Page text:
–Remember Deion Branch? You may not have noticed him on Sunday, when he had no catches. It's bizarre how he can have seven catches in Week 1, eight in Week 2 and zero in Week 3. Though with the way Wes Welker was torching the defense, it makes a little more sense.

–Speaking of Welker, there's just nothing you have to say about him. Sixteen catches, 217 yards and two touchdowns would represent a decent season for some slot receivers, but that's what Welker was able to accomplish in 60 minutes. Maybe they oughta let him play some defense.

–Welker and Gronkowski accounted for 23 of Brady's 30 completions. That's 77 percent. They also combined for 326 of Brady's 387 passing yards. That's 84 percent. You'd think at some point, Buffalo would have just doubled both of them and dared Ochocinco, Branch or Woodhead to beat them.

–If the touchdown to Scott Chandler wasn't the most embarrassing moment for a Bill Belichick-coached defense, then I don't know what is. When you lose a track of a 6-foot-7 tight end, you have some issues. The play was reminiscent of the preseason game against Detroit, when the defense looked absolutely dumbfounded in the red zone. It's hard to even tell who was responsible for this one. Rob Ninkovich tried to bump Chandler off the line (he pretty much whiffed) and then rushed the quarterback, Mayo followed a receiver on a crossing route and Brandon Spikes was left standing in no-man's land. It was truly as ugly as ugly gets.

–Speaking of the defense, many of us who believed the D's numbers were only bad because of garbage-time stats were proven very, very wrong. The defense just needed to be mediocre on Sunday to win the game, but instead it was just dreadful. The Pats now rank 32nd in the league in passing yards allowed, which is, in layman's terms, pretty bad. The good news? They're first in passing themselves, which means you should expect a few more of these heart-attack games as the season goes along. Fun!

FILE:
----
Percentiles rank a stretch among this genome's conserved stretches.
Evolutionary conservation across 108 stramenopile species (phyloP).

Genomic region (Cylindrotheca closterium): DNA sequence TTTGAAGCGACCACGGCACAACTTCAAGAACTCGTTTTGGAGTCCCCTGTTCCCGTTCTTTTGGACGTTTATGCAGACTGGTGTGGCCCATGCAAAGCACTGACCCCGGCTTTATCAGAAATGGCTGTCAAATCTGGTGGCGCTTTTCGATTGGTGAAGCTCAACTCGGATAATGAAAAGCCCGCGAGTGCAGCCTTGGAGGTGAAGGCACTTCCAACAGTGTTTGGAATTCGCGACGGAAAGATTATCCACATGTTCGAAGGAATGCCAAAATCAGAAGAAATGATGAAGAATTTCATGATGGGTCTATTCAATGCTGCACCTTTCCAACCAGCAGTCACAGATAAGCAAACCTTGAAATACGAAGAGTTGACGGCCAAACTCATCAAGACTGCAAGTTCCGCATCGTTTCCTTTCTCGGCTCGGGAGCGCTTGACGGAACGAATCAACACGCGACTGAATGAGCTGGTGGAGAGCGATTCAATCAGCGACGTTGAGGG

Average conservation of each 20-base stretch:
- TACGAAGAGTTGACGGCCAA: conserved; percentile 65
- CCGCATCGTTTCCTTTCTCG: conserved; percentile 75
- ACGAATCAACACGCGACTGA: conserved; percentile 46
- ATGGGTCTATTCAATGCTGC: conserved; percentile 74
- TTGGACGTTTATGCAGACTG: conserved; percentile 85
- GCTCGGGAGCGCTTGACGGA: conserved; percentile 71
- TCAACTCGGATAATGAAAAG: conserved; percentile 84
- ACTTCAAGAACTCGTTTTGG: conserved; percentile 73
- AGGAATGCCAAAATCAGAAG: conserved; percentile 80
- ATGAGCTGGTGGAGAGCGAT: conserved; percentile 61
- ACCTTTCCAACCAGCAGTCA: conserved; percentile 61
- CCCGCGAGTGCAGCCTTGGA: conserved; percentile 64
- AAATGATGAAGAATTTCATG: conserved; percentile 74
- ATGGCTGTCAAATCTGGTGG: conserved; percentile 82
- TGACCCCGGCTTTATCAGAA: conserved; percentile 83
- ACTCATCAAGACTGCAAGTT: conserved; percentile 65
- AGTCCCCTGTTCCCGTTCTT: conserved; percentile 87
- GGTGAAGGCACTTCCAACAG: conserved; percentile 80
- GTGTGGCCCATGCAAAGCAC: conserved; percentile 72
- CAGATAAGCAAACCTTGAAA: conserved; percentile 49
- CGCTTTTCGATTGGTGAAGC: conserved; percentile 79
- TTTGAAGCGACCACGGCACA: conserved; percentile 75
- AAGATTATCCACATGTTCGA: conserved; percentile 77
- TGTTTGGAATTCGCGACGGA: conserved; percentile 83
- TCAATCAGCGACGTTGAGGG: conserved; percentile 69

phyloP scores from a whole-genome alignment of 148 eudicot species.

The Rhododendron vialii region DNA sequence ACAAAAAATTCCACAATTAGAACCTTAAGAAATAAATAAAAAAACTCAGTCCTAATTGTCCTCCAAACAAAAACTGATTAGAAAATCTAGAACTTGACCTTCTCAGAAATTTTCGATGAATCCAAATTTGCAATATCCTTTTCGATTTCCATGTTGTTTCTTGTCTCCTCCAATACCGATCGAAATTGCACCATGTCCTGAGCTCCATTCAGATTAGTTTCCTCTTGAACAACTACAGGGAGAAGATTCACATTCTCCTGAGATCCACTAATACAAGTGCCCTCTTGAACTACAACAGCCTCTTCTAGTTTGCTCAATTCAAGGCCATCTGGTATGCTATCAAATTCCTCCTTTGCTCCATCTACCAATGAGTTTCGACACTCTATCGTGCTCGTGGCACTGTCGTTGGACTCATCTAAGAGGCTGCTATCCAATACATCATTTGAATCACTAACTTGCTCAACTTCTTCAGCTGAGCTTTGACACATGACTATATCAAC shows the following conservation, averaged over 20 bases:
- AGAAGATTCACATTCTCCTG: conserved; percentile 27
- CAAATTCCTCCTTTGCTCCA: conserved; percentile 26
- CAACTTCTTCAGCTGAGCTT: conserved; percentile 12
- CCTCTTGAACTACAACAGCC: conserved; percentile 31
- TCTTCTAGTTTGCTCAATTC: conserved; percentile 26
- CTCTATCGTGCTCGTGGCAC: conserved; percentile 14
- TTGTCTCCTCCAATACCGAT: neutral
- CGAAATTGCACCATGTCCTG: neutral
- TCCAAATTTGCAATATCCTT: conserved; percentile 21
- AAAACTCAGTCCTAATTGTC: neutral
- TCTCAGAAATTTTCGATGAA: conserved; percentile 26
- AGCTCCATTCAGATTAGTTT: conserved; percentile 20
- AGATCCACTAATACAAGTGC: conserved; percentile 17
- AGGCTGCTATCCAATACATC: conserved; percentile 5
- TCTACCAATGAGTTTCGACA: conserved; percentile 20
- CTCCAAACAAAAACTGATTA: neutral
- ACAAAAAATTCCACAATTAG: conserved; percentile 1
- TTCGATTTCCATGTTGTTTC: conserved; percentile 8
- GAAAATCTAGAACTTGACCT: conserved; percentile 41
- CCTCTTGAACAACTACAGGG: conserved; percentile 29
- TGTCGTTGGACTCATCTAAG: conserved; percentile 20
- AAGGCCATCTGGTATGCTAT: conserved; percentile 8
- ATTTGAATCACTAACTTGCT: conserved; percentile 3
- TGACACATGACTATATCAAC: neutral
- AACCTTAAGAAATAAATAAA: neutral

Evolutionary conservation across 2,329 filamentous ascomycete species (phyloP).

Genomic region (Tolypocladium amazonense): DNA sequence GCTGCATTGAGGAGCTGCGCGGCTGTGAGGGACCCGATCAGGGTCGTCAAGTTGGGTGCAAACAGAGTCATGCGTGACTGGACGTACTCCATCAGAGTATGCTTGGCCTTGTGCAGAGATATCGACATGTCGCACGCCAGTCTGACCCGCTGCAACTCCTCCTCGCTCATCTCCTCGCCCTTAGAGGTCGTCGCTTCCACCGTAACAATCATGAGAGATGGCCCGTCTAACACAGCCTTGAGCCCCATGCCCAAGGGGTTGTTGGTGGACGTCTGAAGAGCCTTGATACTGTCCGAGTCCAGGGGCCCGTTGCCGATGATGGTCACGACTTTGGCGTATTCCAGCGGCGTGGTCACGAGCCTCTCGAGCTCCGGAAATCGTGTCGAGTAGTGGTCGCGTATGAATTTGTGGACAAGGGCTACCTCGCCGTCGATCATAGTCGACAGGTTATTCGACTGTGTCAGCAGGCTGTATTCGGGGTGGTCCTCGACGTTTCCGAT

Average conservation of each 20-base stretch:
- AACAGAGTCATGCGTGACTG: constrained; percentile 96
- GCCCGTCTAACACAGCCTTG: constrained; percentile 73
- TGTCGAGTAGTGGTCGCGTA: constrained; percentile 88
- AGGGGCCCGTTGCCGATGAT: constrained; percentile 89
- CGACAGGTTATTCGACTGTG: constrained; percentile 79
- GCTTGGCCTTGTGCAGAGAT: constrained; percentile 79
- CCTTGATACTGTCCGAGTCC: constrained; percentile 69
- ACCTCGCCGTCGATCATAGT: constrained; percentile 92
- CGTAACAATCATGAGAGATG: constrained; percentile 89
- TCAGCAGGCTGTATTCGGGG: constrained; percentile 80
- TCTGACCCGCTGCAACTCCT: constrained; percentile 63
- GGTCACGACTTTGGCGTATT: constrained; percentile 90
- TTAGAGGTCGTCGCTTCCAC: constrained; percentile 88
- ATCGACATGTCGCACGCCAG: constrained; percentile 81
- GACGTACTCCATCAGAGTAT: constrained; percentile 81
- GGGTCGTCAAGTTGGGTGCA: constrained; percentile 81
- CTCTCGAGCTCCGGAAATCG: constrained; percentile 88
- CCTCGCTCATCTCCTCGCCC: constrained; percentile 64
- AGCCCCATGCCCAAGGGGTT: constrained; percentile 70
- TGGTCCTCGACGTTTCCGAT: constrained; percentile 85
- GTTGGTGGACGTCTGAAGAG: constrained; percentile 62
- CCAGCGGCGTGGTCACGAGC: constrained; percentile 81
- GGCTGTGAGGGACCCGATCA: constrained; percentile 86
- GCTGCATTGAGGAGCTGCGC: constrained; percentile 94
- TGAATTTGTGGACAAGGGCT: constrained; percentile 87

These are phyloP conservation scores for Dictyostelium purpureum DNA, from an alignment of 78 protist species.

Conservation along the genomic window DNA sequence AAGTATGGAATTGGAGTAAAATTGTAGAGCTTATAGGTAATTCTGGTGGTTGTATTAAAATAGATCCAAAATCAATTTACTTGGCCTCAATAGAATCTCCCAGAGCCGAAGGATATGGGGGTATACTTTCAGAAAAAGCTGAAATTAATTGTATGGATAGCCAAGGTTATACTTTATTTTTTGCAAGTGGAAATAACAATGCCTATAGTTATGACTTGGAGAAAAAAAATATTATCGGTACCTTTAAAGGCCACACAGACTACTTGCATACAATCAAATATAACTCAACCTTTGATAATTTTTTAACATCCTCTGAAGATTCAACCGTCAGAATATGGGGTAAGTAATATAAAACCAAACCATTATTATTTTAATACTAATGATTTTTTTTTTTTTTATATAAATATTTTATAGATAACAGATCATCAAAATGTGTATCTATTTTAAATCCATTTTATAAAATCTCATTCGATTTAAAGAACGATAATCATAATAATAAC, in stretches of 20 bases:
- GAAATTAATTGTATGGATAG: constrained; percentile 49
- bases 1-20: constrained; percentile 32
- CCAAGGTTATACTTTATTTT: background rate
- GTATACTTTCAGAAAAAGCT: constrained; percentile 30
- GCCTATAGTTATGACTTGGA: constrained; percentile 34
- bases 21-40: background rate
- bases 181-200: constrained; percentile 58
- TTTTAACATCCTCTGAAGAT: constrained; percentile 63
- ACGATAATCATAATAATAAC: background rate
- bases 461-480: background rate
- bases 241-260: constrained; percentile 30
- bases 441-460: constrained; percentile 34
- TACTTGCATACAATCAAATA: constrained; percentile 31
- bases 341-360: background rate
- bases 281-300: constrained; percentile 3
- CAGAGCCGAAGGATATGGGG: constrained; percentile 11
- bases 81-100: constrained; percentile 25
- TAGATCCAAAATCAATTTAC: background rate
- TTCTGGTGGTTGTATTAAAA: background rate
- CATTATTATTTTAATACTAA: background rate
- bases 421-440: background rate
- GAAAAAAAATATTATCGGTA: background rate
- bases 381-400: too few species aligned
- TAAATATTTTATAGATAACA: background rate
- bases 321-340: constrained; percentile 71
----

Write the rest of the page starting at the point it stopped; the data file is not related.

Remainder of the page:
–If people are going to say Peyton Manning deserves an MVP Award for his absence on the Colts this year, then you better give Patrick Chung some Defensive Player of the Year recognition. In his absence, Sergio Brown, James Ihedigbo and Josh Barrett looked like chickens running around with their heads cut off. In just two years, Chung has gone from rookie getting his feet wet to second-year guy who's pretty good to invaluable member of the defense. I don't think the Patriots win many games this year with Chung out of action.

–Has the term "uncatchable" become completely obsolete at this point? There's no doubt that Brown interfered with David Nelson on the ball that Barrett intercepted, but the only place Nelson had a chance at catching that ball might have been The Matrix. It was 5 yards behind him and 5 yards to his right — uncatchable. That penalty was without question the biggest call of the game, and it shouldn't have been made.

–What was with the repeated shots of Bills fans giving the thumbs-down in the crowd? Thumbs-down? Really? I haven't given a legitimate thumbs-down since I was probably 5 years old. I feel like as humans, we just evolved beyond the thumbs-down at some point. Let's try to use our words next time, Bills fans. OK?

–Speaking of Bills fans, how about the guy in the front row showing off his Jim Kelly jersey to the camera? It's always a great sign for a franchise when your fans sport the jersey of a guy who retired 15 years ago.

–After the Bills won, NESN's Jeff Howe tweeted that the New England media was taunted by the press box announcer, who screamed, "How do you like that, New England?" This prompted many fans to say the Bills need to "act like they've been there before." Problem is, most of them have never been there before, or it was so long ago that they literally can't remember. Let 'em celebrate.

Yardbarker